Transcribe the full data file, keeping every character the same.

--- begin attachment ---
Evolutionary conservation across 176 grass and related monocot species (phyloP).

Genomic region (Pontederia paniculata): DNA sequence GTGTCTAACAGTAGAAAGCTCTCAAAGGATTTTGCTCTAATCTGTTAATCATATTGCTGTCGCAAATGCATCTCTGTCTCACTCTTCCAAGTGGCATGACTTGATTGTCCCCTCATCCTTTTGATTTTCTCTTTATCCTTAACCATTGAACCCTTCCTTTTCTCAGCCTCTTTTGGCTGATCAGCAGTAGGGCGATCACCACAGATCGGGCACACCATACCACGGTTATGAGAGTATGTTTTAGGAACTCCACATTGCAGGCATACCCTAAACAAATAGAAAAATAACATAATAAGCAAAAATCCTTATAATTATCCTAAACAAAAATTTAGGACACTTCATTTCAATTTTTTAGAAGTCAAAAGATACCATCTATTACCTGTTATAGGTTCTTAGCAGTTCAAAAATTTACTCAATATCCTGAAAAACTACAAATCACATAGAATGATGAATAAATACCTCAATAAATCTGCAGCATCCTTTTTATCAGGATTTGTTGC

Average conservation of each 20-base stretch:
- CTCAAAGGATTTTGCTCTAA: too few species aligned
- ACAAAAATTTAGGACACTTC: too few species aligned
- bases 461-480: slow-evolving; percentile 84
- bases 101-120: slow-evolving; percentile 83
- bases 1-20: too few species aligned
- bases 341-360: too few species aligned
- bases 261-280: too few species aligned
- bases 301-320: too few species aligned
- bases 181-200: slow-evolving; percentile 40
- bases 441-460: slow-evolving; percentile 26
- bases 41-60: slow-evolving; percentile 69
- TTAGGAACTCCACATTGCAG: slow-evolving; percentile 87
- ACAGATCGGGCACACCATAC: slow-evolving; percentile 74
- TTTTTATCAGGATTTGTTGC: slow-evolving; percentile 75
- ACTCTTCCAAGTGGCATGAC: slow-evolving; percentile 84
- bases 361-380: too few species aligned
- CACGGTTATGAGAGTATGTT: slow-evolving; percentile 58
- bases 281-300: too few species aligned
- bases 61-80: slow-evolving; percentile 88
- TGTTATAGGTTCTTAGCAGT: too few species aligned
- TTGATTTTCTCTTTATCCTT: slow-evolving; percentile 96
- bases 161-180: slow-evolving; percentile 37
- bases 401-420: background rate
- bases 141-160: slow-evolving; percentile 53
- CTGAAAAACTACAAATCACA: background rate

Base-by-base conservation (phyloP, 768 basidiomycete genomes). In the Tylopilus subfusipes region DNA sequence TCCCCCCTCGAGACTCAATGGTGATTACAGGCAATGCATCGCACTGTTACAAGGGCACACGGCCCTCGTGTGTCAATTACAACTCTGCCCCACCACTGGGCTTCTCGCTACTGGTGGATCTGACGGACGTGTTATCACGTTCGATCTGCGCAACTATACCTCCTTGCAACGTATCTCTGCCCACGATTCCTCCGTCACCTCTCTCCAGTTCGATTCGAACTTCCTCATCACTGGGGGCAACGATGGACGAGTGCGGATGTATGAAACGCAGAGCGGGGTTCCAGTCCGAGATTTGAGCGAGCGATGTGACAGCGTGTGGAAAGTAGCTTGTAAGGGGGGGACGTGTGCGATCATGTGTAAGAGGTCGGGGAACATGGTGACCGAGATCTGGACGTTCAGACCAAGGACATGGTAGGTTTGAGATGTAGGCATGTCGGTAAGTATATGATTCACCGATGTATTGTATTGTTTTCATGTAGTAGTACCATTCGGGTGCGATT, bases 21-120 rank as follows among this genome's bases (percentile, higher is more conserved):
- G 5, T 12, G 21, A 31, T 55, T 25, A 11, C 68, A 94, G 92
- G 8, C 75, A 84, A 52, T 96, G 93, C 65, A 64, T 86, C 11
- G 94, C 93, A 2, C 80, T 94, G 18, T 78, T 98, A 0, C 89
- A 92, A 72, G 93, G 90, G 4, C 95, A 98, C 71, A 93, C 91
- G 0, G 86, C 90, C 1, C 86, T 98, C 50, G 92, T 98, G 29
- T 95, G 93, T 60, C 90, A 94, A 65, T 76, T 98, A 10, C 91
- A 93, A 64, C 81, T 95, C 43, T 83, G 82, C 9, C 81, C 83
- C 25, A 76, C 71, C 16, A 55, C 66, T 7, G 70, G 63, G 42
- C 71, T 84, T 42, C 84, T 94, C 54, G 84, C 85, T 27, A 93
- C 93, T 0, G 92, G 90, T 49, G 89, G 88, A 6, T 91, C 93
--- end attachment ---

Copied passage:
Evolutionary conservation across 176 grass and related monocot species (phyloP).

Genomic region (Pontederia paniculata): DNA sequence GTGTCTAACAGTAGAAAGCTCTCAAAGGATTTTGCTCTAATCTGTTAATCATATTGCTGTCGCAAATGCATCTCTGTCTCACTCTTCCAAGTGGCATGACTTGATTGTCCCCTCATCCTTTTGATTTTCTCTTTATCCTTAACCATTGAACCCTTCCTTTTCTCAGCCTCTTTTGGCTGATCAGCAGTAGGGCGATCACCACAGATCGGGCACACCATACCACGGTTATGAGAGTATGTTTTAGGAACTCCACATTGCAGGCATACCCTAAACAAATAGAAAAATAACATAATAAGCAAAAATCCTTATAATTATCCTAAACAAAAATTTAGGACACTTCATTTCAATTTTTTAGAAGTCAAAAGATACCATCTATTACCTGTTATAGGTTCTTAGCAGTTCAAAAATTTACTCAATATCCTGAAAAACTACAAATCACATAGAATGATGAATAAATACCTCAATAAATCTGCAGCATCCTTTTTATCAGGATTTGTTGC

Average conservation of each 20-base stretch:
- CTCAAAGGATTTTGCTCTAA: too few species aligned
- ACAAAAATTTAGGACACTTC: too few species aligned
- bases 461-480: slow-evolving; percentile 84
- bases 101-120: slow-evolving; percentile 83
- bases 1-20: too few species aligned
- bases 341-360: too few species aligned
- bases 261-280: too few species aligned
- bases 301-320: too few species aligned
- bases 181-200: slow-evolving; percentile 40
- bases 441-460: slow-evolving; percentile 26
- bases 41-60: slow-evolving; percentile 69
- TTAGGAACTCCACATTGCAG: slow-evolving; percentile 87
- ACAGATCGGGCACACCATAC: slow-evolving; percentile 74
- TTTTTATCAGGATTTGTTGC: slow-evolving; percentile 75
- ACTCTTCCAAGTGGCATGAC: slow-evolving; percentile 84
- bases 361-380: too few species aligned
- CACGGTTATGAGAGTATGTT: slow-evolving; percentile 58
- bases 281-300: too few species aligned
- bases 61-80: slow-evolving; percentile 88
- TGTTATAGGTTCTTAGCAGT: too few species aligned
- TTGATTTTCTCTTTATCCTT: slow-evolving; percentile 96
- bases 161-180: slow-evolving; percentile 37
- bases 401-420: background rate
- bases 141-160: slow-evolving; percentile 53
- CTGAAAAACTACAAATCACA: background rate

Base-by-base conservation (phyloP, 768 basidiomycete genomes). In the Tylopilus subfusipes region DNA sequence TCCCCCCTCGAGACTCAATGGTGATTACAGGCAATGCATCGCACTGTTACAAGGGCACACGGCCCTCGTGTGTCAATTACAACTCTGCCCCACCACTGGGCTTCTCGCTACTGGTGGATCTGACGGACGTGTTATCACGTTCGATCTGCGCAACTATACCTCCTTGCAACGTATCTCTGCCCACGATTCCTCCGTCACCTCTCTCCAGTTCGATTCGAACTTCCTCATCACTGGGGGCAACGATGGACGAGTGCGGATGTATGAAACGCAGAGCGGGGTTCCAGTCCGAGATTTGAGCGAGCGATGTGACAGCGTGTGGAAAGTAGCTTGTAAGGGGGGGACGTGTGCGATCATGTGTAAGAGGTCGGGGAACATGGTGACCGAGATCTGGACGTTCAGACCAAGGACATGGTAGGTTTGAGATGTAGGCATGTCGGTAAGTATATGATTCACCGATGTATTGTATTGTTTTCATGTAGTAGTACCATTCGGGTGCGATT, bases 21-120 rank as follows among this genome's bases (percentile, higher is more conserved):
- G 5, T 12, G 21, A 31, T 55, T 25, A 11, C 68, A 94, G 92
- G 8, C 75, A 84, A 52, T 96, G 93, C 65, A 64, T 86, C 11
- G 94, C 93, A 2, C 80, T 94, G 18, T 78, T 98, A 0, C 89
- A 92, A 72, G 93, G 90, G 4, C 95, A 98, C 71, A 93, C 91
- G 0, G 86, C 90, C 1, C 86, T 98, C 50, G 92, T 98, G 29
- T 95, G 93, T 60, C 90, A 94, A 65, T 76, T 98, A 10, C 91
- A 93, A 64, C 81, T 95, C 43, T 83, G 82, C 9, C 81, C 83
- C 25, A 76, C 71, C 16, A 55, C 66, T 7, G 70, G 63, G 42
- C 71, T 84, T 42, C 84, T 94, C 54, G 84, C 85, T 27, A 93
- C 93, T 0, G 92, G 90, T 49, G 89, G 88, A 6, T 91, C 93